Puppies are very easy to introduce different meat products, unlike kibbles.
    Our vets have very little training with regards Nutrition!
    Please "Google", Myths About Raw Feeding, "Vets are thoroughly Qualified to Dispense Nutritional Advice".

    There is a very handy little book that can be obtained FREE, if you register with the "Honeys" website; "Honey's Natural Feeding Handbook for Dogs". Honeys will not pester you to purchase any of their products!
    You can also purchase this little book from Amazon from as little as 1p, plus a delivery charge of £2,80.
    This is a fantastic little book that is easy to read and understand, it will give you plenty of reassurance. :)
     
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  5. excuseme

    excuseme Well-Known Member Registered

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  6. kbb68

    kbb68 New Member Registered

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    Thank you, you replies have given me more peace of mind. Is it possible to feed a mixed diet? And if so should it be each meal that’s mixed or one dry one raw?
     
  7. JudyN

    JudyN Well-Known Member Registered

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    It's usually recommended that you don't combine raw and kibble. The logic is that kibble interferes with the digestion of raw food - more details here: https://www.dogsnaturallymagazine.com/can-you-mix-raw-dog-food-with-kibble/ Note that they say that you can combine them if you add a probiotic or apple cider vinegar.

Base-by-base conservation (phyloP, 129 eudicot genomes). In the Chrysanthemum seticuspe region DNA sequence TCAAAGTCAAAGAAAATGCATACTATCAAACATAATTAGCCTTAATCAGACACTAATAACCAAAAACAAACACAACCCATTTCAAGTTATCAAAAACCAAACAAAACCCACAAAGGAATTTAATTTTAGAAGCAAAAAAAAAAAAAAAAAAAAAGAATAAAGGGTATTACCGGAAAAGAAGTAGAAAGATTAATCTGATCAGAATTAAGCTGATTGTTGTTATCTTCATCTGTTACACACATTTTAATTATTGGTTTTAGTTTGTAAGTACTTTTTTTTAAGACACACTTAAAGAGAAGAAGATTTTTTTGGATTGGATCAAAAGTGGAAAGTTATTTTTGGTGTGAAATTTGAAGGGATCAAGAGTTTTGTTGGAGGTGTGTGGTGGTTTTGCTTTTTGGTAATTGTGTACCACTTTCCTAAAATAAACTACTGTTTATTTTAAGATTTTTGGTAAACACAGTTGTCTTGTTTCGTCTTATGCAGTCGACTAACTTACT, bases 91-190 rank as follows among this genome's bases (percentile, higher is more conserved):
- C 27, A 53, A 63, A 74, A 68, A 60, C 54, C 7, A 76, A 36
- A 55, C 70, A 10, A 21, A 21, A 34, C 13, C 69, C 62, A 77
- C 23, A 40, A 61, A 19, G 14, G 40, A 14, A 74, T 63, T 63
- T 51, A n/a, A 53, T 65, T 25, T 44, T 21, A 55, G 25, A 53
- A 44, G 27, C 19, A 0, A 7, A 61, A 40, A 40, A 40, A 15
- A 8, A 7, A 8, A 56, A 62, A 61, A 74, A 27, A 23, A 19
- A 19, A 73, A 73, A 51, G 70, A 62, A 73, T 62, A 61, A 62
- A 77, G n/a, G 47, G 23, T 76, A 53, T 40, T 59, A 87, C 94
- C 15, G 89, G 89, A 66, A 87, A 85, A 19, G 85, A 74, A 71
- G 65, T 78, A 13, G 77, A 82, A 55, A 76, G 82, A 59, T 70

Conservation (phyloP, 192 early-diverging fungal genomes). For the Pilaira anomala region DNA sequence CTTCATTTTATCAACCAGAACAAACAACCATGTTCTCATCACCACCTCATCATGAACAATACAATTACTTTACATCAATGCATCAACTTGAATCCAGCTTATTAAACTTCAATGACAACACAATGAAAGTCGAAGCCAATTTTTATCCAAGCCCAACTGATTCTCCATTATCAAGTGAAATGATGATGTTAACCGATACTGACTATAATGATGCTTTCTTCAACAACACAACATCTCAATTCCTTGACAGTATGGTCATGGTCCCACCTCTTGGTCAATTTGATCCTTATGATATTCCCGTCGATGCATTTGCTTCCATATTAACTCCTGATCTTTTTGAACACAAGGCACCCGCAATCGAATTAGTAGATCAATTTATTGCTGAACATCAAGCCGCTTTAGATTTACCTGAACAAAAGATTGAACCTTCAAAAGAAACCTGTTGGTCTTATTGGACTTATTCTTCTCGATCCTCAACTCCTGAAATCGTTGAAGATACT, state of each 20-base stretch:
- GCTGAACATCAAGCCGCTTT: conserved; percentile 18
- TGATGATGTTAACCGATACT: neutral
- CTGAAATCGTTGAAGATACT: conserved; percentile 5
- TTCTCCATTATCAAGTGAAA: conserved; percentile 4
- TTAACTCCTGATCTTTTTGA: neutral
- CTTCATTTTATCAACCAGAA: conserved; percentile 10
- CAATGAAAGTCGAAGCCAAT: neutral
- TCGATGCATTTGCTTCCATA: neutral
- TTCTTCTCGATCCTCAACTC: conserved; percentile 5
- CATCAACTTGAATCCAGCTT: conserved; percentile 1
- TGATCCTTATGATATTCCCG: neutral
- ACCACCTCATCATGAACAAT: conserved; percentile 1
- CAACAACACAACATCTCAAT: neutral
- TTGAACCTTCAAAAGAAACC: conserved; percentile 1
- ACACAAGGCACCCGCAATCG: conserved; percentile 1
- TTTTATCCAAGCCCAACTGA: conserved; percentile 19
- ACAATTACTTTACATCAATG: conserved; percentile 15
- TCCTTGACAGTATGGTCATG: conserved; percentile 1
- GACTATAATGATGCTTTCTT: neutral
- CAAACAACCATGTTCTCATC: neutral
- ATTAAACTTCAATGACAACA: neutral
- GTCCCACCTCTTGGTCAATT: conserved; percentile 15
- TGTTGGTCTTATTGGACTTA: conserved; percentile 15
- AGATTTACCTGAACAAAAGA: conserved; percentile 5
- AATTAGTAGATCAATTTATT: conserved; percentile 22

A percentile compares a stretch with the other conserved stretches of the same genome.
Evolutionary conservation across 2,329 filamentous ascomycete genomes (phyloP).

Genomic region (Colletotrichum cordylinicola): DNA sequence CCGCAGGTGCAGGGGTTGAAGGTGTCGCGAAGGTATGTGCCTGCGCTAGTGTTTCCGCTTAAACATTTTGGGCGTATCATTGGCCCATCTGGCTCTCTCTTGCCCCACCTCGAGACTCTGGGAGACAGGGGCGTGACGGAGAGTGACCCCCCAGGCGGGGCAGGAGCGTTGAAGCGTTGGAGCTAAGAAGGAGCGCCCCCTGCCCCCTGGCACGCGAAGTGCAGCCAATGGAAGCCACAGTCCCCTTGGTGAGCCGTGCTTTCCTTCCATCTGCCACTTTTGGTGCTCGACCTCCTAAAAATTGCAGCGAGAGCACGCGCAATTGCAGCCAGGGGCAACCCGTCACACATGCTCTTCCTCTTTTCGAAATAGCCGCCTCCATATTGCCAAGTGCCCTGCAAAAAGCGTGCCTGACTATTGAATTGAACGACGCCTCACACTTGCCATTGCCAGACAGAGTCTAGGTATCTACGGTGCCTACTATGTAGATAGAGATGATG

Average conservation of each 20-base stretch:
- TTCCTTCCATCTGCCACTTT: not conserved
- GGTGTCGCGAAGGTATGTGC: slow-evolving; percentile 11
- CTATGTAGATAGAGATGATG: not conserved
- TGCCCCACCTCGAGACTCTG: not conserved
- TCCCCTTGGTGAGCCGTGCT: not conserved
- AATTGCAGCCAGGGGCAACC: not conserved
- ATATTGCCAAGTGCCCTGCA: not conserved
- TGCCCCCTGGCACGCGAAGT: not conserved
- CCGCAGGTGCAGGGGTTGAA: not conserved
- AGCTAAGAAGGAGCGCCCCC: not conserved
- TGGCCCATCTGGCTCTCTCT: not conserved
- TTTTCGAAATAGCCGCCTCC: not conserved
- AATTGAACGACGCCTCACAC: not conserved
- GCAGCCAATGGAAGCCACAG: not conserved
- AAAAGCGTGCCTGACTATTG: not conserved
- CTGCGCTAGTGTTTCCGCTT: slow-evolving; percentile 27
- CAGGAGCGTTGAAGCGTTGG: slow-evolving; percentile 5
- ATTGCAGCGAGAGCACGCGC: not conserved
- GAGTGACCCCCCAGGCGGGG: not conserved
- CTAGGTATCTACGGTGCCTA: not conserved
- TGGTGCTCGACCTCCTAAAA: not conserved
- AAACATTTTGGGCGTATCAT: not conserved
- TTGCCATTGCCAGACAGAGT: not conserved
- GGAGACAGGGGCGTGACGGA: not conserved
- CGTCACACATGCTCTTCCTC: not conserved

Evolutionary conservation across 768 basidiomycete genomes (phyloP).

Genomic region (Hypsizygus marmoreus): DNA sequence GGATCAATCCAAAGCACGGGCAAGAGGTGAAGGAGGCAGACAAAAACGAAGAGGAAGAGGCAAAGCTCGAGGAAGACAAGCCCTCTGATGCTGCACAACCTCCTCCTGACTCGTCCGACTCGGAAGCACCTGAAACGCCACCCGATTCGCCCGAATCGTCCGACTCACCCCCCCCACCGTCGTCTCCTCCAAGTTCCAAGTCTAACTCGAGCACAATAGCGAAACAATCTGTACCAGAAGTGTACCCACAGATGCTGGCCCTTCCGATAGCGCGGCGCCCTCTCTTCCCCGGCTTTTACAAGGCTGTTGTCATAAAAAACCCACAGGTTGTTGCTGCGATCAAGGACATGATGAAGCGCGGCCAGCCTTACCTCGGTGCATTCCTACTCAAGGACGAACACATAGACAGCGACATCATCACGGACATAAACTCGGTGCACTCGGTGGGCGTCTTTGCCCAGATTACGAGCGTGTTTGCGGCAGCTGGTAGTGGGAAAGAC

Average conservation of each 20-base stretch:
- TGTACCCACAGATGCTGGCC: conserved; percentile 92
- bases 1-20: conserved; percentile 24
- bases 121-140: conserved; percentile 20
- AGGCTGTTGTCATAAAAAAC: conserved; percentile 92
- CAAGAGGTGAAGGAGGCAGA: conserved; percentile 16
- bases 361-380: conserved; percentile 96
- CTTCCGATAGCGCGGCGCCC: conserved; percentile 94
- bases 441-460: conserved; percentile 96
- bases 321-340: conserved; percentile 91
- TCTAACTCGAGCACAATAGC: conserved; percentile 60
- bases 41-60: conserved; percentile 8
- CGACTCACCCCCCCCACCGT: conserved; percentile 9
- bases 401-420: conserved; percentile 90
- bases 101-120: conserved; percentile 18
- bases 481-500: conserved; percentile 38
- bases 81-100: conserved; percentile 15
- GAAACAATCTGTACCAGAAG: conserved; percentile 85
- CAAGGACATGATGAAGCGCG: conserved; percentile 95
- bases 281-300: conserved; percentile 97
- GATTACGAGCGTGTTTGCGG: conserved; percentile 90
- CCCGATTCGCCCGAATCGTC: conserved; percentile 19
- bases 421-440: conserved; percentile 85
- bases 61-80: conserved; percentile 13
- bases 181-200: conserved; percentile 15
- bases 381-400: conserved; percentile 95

Having said that, plenty of people do combine them, either in separate meals or in the same meal, without any problems at all. Remember that even human dietary advice seems to change year to year and even month to month, so raw feeding isn't yet anywhere near being an exact diet.

    Why would you want to combine them? I think it's unlikely that combining them would be more balanced overall than a good varied raw diet.

    I do use kibble as rewards - along with all sorts of odds and ends like pizza crusts and Stilton rind. Though the latter are best avoided for a young pup!
     
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  8. kbb68

    kbb68 New Member Registered

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    I don’t really know Judy, this is all new to me! I was thinking a mix might be the best of both worlds, I think the vet has spooked me into thinking he may not be getting a balanced diet.
     
    Violet Turner likes this.
  9. JoanneF

    JoanneF Well-Known Member Registered

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    We travel a lot so, much as I would like to feed it, raw is not a very convenient food for us. I sometimes feed raw but also use a dog food called Gentle which can be fed alongside raw. Gentle Dog Food, Natural Dog Food
     
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  10. Josie

    Josie Administrator Administrator Registered

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    Hello @kbb68 I have just done a review on @Pure Pet Food who freeze dry their food and then you rehydrate with water when you want to use it. It does mention that it's suitable for raw feeders when you are away and unable to continue with normal raw feeding. It may be of interest: pure-pet-food-review.